TERM
Techniques for Ecological Research and Management

Welcome to TERM (Techniques for Ecological Research and Management), a joint education outreach program presented by the Fort Worth Nature Center, the Botanical Research Institue of Texas, and the Fort Worth Botanic Garden.

TERM, which grew out of an identified gap in hands-on, experience-based education in the fields of plant and wildlife science, conservation, sustainability, and ecology, offers carefully designed field investigations, workshops, and classes which will enhance TERM participants' classroom education and offer an opportunity to assemble a unique set of skills. Additionally, TERM will allow participants to interact and network with professionals and students in their field of interest. 

TERM Classes are held on the BRIT Campus the first Saturday of the month from February - July and September - November from 1pm - 3pm. Additional classes and workshops will meet at the Fort Worth Nature Center, the Fort Worth Botanic Garden, and at other locations around the western metroplex at different times during the month. All TERM classes are $5 for BRIT members and $10 for the public.

 

June 3, 2017

Rare Plants of North Texas: Identification and Monitoring Techniques
1pm - 3pm in the BRIT Classroom

*Cancelled*

Learn about the rare plants that grow right here in North Texas. We will focus on local rare plants, learning about their unique habitats and how to distinguish them from their more common relatives. We will explore the types of information needed when reporting and monitoring for rare plants and practice these skills on the BRIT campus. 

Instructor: Kim Taylor

Who should attend: college students and upper level high school students with an interest in careers in field science, early career field scientists, naturalists, formal/informal science educators.

*Please note, this workshop has been cancelled but will be rescheduled for sometime in 2018.*

 

Past Workshops

 

February 4, 2017 - Field Observations in the Modern World

Join us in exploring both new and old techniques and tools to enhance your current field observation skills. Whether your field notebook is made of paper or ones and zeros, we’ll help you hone the observation skills crucial to modern field science careers and improve overall natural science literacy.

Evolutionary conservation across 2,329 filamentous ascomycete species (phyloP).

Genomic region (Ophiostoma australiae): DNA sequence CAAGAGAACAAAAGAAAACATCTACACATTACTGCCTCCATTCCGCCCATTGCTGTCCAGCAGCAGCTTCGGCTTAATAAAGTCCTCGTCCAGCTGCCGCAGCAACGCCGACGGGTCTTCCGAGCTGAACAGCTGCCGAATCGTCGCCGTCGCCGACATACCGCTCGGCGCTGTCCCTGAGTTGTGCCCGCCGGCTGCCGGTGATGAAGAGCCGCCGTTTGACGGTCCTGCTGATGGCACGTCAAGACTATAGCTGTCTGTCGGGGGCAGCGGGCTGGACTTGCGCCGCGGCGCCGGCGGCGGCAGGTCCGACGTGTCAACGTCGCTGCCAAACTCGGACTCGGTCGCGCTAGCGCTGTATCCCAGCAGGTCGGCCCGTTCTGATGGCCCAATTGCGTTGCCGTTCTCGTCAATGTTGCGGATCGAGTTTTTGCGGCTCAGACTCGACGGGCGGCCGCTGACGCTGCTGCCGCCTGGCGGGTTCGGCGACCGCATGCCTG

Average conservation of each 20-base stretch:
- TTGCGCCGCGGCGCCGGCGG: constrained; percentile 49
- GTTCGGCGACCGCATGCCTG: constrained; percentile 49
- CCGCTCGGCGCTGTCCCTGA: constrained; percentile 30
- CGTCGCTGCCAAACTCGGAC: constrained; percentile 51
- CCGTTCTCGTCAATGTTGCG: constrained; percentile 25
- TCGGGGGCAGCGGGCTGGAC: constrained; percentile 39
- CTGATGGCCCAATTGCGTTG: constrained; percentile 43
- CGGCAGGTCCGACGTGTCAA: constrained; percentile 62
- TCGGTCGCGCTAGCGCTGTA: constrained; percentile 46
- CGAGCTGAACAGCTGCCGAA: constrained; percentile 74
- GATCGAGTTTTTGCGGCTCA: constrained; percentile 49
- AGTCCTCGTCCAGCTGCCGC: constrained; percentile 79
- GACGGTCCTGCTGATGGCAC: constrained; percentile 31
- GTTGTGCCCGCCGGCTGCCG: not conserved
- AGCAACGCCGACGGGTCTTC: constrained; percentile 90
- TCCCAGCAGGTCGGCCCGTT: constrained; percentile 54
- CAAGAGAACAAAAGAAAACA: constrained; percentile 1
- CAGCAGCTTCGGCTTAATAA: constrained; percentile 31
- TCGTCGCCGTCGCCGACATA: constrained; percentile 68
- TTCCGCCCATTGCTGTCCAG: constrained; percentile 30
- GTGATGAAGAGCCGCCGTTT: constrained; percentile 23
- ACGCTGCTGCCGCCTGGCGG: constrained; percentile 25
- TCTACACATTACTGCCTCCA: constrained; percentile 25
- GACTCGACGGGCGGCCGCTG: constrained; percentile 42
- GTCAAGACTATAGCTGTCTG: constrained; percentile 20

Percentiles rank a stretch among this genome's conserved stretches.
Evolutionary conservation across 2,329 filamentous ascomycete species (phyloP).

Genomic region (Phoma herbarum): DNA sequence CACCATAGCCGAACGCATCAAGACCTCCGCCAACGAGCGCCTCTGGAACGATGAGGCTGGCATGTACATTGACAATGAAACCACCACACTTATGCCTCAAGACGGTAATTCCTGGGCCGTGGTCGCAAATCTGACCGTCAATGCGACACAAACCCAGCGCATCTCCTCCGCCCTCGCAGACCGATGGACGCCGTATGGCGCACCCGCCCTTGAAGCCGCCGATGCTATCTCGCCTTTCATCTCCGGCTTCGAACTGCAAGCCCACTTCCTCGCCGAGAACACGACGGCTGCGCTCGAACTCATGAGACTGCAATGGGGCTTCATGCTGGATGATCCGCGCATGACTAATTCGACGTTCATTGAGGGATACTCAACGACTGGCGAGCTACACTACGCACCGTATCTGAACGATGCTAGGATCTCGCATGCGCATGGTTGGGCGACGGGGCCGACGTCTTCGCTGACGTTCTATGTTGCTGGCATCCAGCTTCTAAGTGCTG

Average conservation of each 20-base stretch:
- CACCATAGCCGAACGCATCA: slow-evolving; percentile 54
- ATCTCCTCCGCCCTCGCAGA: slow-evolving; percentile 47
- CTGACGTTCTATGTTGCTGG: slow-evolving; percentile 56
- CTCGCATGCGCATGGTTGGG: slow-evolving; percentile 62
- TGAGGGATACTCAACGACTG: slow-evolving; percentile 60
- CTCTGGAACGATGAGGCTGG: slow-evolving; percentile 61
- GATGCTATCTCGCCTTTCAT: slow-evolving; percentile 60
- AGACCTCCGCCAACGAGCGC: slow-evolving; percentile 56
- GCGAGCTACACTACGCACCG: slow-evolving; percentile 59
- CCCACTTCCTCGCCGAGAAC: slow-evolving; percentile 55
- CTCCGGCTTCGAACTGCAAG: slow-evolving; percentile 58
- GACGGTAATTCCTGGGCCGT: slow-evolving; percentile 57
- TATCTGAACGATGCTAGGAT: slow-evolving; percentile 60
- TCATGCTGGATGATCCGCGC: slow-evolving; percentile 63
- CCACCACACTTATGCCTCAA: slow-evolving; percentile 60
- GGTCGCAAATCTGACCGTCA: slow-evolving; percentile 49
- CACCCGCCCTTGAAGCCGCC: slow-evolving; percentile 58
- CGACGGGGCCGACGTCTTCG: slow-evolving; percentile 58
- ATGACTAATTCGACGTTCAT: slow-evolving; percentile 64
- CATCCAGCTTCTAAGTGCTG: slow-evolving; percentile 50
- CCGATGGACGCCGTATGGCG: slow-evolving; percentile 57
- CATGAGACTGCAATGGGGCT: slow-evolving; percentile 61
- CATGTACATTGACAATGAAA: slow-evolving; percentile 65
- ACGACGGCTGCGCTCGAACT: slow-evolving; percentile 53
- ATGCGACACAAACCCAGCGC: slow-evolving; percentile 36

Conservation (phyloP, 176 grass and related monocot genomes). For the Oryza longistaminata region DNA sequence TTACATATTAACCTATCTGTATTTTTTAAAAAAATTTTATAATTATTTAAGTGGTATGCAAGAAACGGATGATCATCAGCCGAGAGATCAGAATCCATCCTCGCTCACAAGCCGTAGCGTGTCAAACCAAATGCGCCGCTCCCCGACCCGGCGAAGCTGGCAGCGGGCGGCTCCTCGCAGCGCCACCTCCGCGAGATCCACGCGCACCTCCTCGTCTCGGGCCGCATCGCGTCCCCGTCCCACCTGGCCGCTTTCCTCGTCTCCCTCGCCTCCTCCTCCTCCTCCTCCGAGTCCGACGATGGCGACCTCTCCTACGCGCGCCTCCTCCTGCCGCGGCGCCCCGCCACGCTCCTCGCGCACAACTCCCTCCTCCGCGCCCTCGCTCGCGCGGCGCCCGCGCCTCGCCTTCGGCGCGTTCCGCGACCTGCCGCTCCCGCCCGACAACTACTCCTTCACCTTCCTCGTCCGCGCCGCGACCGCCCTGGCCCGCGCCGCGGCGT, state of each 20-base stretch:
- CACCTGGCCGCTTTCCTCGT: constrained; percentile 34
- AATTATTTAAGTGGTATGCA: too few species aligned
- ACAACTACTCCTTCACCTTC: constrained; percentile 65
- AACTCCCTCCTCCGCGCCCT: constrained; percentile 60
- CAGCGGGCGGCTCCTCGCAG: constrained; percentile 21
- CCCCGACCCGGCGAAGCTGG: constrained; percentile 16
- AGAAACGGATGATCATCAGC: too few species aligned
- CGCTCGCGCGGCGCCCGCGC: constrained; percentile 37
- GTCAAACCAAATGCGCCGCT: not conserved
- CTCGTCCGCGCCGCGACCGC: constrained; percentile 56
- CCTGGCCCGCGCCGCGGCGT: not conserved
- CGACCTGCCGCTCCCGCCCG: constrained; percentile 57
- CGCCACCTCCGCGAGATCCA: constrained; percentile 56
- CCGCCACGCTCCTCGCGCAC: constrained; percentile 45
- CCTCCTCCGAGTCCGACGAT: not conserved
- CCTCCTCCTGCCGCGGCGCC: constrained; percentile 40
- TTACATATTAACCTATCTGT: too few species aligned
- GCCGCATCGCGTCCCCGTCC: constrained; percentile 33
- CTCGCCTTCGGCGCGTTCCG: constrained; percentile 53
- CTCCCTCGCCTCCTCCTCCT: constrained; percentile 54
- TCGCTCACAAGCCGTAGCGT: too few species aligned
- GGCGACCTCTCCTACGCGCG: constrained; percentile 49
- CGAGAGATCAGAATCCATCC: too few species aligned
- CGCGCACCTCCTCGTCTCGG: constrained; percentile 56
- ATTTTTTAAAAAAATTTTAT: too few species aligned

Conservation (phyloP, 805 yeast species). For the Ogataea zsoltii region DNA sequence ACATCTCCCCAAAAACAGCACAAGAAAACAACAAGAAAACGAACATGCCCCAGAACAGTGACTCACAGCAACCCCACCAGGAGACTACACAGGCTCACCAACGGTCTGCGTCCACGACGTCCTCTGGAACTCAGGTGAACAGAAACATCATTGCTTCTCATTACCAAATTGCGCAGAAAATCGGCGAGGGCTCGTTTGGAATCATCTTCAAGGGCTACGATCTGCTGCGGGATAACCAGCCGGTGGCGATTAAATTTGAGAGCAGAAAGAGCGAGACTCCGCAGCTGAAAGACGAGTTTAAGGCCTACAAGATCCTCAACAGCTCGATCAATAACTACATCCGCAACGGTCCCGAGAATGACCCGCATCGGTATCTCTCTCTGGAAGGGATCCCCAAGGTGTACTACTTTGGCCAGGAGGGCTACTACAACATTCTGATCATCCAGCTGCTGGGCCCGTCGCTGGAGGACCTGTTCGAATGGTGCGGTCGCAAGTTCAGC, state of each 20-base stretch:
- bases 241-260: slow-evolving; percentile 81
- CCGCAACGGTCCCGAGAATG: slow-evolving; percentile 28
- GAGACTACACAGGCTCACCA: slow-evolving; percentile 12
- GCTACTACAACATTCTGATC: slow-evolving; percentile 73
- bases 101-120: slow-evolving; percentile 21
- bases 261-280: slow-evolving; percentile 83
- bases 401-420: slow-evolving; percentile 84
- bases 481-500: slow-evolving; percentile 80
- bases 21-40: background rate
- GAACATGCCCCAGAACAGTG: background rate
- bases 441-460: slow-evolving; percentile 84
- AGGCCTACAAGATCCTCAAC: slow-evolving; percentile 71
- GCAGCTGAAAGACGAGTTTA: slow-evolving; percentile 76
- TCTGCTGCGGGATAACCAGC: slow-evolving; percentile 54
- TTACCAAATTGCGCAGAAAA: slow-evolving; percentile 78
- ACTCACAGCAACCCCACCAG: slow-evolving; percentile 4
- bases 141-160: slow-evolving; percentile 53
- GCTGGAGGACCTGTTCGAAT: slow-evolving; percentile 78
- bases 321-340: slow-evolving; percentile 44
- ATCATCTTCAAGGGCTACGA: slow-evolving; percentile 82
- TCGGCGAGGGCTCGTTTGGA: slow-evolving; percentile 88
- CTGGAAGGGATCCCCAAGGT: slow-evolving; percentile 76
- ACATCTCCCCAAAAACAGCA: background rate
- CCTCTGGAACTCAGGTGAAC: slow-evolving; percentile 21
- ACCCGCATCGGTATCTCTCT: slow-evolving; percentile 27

Instructors: Brooke Best, PhD, Tracy Friday

 

March 4, 2017 - Plant Identification and Vouchering

Learn what physical and online resources are available to you (including the BRIT herbarium and library) and get some practice in the identification of plants using the techniques that professional botanists use. We’ll also guide you in the process of vouchering plants, that is collecting plant specimens and associated data that are of scientific quality.

Instructors: Tiana Rehman, Barney Lipscomb

 

April 1, 2017

Tracking Environmental Quality: Monitoring Green Tree Frogs, a Citizen Science Project

 

We’ve all heard of the “canary in the coal mine” that warned miners of potentially hazardous conditions in the mines.  Green tree frogs, and other members of the family Hylidae, can serve as canaries warning us of hazardous conditions in our aquatic ecosystems.  Stable Hylid populations indicate stable ecosystems while declining populations point to problems within the ecosystem.  Monitoring these populations can be easy and makes for a perfect Citizen Science Project.  This workshop will discuss the ecology of Hylid frogs, where they should be found, and how to monitor their populations through the use of PVC pipe refugia.  Each participant will receive a PVC Hylid monitoring refugia as a model to build their own frog monitoring project. 

Instructor: Rob Denkhaus, FWNC

 

May 6, 2017

Know your Natives: Spring Wildflowers

1pm - 3pm in the BRIT Classroom

 

 

Join us in exploring  the world of native spring wildflowers with experts in the subject! Attendees will learn scientific and common names for local, seasonal wildflowers, learn family recognition traits for those wildflowers, and learn the basic techniques for field identification. Come prepared to walk around outside. Bring a photo or a (legally) picked specimen if you want to talk about a specific plant. No more than 2 per person, please. See you there!

Instructors: Brooke Best, PhD, Heather Bass

Who should attend: college students and upper level high school students with an interest in careers in field science, early career field scientists, naturalists, formal/informal science educators 

*Please note, online registration for this class closed 5/4/2017. On-site registration will be available starting at 8:30am on 5/6/2017*

 

 

             


 

 

For more information about TERM, please contact Laura Venhaus at LVenhaus@BRIT.og or 817-546-1844.